David Moyes lands the Sunderland hot-seat
Sunderland have appointed former Manchester United manager David Moyes to replace new England boss Sam Allardyce.
Allardyce was confirmed as Roy Hodgson's successor with the national team on Friday, leaving a Premier League vacancy at the Stadium of Light.
A statement published on Sunderland's official website on Saturday morning revealed Moyes, 53, has arrived on Wearside on a four-year contract as chairman Ellis Short's "first choice" to take control of the Black Cats.
"I am delighted to have joined Sunderland," Moyes said on www.safc.com. "I am relishing the challenge and excited by the opportunity.
"I have taken over a big British club, with a great support and I'm looking forward to working in the Premier League again.
"I look forward to continuing the good work done by Sam."
Moyes had been on Sunderland's radar when they looked for a replacement for Dick Advocaat last October and, while his stock may have fallen since ill-fated spells at United and then Real Sociedad, his 11 years at Everton made him an attractive proposition and Black Cats chairman Short was thrilled to have secured his long-standing top target.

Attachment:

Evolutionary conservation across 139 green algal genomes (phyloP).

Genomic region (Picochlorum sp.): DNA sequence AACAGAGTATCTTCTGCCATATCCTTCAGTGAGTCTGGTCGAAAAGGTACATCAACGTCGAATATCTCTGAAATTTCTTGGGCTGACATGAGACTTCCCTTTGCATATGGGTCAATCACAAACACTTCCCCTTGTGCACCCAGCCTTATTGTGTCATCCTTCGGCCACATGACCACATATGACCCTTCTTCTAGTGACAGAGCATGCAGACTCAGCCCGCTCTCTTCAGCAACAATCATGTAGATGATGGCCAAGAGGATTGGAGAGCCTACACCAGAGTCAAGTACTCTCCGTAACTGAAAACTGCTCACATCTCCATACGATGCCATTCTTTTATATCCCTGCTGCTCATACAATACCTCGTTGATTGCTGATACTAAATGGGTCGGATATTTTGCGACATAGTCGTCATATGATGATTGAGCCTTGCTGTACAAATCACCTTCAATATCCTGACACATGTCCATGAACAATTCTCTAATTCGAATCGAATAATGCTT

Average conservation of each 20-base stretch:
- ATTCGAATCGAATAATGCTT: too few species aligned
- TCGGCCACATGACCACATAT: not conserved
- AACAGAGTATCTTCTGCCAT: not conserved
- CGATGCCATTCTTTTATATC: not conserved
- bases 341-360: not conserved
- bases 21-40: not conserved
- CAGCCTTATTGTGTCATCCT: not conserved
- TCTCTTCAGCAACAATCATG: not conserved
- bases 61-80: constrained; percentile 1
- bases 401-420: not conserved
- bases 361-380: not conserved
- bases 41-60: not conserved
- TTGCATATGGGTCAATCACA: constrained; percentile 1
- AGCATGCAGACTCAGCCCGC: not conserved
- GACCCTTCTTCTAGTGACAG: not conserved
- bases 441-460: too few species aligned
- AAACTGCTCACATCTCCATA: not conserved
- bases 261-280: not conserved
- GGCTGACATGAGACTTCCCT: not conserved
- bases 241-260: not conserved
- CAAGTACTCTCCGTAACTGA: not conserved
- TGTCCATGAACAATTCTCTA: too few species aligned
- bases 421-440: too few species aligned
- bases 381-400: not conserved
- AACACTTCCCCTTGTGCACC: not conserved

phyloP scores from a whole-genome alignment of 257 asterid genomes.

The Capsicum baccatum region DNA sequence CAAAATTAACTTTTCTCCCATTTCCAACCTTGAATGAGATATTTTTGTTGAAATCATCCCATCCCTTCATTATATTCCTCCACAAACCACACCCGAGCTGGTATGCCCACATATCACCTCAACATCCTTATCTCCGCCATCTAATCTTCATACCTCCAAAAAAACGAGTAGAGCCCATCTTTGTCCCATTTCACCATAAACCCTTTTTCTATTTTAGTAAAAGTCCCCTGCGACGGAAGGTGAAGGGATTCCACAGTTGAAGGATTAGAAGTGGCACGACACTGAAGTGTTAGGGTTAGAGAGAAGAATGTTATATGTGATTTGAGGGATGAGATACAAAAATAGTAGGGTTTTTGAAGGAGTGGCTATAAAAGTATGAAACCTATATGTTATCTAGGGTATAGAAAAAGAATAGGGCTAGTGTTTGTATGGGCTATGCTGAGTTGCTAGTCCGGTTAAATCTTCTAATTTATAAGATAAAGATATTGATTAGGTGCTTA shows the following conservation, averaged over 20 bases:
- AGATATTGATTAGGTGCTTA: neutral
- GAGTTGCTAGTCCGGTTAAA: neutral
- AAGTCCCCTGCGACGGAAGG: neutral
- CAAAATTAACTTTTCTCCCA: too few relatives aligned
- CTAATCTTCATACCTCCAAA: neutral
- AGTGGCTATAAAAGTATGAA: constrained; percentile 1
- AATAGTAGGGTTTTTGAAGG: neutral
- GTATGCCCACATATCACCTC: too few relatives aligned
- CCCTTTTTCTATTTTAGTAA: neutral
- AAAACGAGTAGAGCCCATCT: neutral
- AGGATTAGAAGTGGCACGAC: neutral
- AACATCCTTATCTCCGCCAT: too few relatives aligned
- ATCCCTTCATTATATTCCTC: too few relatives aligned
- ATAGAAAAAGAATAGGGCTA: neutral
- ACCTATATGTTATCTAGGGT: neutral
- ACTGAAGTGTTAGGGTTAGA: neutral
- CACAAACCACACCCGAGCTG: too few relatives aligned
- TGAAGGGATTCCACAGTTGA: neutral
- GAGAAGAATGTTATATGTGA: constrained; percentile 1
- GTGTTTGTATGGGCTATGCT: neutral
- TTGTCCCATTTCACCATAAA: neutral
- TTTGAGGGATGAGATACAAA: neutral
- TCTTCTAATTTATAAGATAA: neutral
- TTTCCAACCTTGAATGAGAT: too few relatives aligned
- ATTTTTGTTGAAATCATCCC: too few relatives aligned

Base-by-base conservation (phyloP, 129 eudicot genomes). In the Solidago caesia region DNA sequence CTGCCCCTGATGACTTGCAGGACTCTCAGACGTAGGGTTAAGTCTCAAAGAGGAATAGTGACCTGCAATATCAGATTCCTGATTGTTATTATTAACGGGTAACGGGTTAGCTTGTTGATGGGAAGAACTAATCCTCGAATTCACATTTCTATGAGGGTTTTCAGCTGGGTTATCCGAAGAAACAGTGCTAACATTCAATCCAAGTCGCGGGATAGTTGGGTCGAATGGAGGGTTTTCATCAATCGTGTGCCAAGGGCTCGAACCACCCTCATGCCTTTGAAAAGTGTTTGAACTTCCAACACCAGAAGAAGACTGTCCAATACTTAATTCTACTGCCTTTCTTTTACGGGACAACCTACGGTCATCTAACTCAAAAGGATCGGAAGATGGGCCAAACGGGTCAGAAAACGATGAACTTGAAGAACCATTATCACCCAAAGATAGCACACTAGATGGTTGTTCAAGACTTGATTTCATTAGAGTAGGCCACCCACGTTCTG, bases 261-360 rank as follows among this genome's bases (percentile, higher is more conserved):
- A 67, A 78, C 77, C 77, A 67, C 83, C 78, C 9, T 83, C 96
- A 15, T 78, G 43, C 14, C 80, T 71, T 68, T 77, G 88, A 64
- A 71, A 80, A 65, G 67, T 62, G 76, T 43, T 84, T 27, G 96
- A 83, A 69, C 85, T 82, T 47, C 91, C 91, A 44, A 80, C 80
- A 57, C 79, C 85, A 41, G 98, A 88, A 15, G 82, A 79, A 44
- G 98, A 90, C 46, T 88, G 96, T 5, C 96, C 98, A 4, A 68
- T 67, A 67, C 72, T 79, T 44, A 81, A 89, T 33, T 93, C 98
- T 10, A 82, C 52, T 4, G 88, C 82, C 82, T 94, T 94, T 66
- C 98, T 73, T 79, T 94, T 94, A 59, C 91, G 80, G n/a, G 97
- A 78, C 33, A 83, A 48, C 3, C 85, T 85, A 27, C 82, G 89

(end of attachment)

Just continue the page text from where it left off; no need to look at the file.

"We are absolutely delighted to welcome David Moyes to Sunderland, who was by far and away our first choice," the American businessman said.
"He is a man whose football pedigree speaks for itself and is someone I have long admired.
"I have spoken with him on many occasions and I have always been hugely impressed. He was my number one managerial target for the last five appointments, but his desire to honour existing contracts meant we were not able to bring him to Sunderland previously.
"To be able to finally welcome him as our manager is fantastic news for the club.
"The fact that David has committed to a four-year deal is a clear demonstration of his belief in what he can achieve here.
"It is our aim to become a better, stronger and more stable football club and with a manager of David's calibre and experience at the helm, we have a fantastic opportunity to begin looking upwards, rather than downwards every season."